Gandhi also began to urge his followers to use non-violent resistance instead of force to gain their demands. This meant hunger strikes and mass demonstrations and marches. This meant not fighting back against the police, but submitting to arrest and imprisonment. This meant winning over people, as Gandhi put it, by “sympathy, patience and self-suffering,” by “the quiet courage of dying without killing.” By 1914 the frail little man in the loin cloth was known everywhere in the British Empire and laws were passed to better the condition of Indians in South Africa.

Gandhi returned to India just as World War 1 began. Again he supported Britain. Again he hoped that the British would reward loyalty, this time by giving the Indians rule of their own country — and again he was disappointed. In 1917, while Indian soldiers were fighting for Britain, the British government proclaimed that its policy in India would be “the development of self-governing institutions with a view to progressive realization of responsible government.” In other words, the Indians would be given more and more power in government, until at last they would be ready to rule themselves.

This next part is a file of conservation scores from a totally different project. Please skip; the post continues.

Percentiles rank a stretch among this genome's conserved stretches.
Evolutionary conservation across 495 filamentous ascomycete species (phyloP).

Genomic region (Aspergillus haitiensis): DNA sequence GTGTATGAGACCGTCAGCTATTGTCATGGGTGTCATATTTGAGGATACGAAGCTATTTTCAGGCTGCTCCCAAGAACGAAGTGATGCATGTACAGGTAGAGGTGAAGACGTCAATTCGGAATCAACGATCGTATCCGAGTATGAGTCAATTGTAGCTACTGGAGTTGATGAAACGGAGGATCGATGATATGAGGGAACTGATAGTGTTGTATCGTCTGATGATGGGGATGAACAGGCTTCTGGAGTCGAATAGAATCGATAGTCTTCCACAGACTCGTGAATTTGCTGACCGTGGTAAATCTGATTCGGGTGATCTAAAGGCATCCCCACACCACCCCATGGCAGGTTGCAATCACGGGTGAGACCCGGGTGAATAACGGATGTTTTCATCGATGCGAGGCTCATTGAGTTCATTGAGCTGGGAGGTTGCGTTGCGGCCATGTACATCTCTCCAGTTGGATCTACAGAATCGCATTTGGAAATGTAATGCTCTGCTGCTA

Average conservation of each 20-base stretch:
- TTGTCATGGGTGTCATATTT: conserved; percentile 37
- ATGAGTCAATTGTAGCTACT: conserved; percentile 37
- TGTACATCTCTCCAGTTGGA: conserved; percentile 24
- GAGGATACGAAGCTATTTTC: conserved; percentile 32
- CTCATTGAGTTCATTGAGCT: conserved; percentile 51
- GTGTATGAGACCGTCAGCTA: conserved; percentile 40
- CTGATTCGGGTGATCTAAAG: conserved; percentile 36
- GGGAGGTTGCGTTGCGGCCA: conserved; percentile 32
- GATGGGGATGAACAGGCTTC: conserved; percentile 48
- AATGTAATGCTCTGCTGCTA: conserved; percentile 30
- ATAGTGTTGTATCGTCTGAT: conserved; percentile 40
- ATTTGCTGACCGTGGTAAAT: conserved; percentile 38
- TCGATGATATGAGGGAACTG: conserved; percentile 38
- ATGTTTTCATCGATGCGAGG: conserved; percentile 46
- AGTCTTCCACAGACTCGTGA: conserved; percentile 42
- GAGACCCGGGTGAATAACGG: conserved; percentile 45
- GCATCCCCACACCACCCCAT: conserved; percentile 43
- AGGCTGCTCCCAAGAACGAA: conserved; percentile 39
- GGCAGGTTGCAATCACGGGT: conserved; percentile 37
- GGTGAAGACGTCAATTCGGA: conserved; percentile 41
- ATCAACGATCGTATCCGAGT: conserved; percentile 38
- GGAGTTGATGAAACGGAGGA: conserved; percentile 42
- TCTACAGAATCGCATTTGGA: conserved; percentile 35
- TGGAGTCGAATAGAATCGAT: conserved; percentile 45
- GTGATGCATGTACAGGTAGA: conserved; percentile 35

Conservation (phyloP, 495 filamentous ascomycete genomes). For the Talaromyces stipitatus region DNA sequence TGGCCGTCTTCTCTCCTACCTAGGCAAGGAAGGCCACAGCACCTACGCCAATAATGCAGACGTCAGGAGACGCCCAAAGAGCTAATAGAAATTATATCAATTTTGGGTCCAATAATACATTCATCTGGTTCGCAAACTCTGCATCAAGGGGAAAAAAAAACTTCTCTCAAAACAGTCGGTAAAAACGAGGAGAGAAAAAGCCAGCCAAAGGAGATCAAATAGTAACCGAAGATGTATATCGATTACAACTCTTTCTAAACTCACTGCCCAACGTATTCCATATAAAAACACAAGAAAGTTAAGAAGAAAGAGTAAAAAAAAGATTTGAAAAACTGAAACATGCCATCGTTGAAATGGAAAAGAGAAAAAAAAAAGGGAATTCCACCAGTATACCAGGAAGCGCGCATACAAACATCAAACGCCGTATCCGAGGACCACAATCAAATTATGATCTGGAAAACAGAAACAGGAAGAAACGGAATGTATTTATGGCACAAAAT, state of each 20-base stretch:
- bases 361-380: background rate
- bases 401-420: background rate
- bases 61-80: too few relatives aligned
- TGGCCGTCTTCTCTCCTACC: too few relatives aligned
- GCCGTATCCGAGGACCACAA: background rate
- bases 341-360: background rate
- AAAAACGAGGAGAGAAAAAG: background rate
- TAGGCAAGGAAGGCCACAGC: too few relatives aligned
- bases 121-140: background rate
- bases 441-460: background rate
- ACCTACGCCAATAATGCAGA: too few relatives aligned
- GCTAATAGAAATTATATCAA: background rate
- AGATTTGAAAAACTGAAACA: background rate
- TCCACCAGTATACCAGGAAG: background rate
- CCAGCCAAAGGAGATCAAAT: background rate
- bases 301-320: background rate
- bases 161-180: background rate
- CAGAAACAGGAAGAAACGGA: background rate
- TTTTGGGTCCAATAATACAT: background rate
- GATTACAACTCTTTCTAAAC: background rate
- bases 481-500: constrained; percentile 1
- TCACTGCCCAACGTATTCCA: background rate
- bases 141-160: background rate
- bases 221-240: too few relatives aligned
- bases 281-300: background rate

When the war was over, the British took no steps to make good their promise and the Indians grew restless. Not until 1919 did the British pass the Government of India Act, which gave the Indians some part in ruling the country. The Indians were still not satisfied. Their part in the government was too small; the real power remained in the hands of British officials. Riots broke out in various cities and the fearful British passed the Rowlatt Bill. This bill allowed the police to jail without trial anyone suspected of working against the government.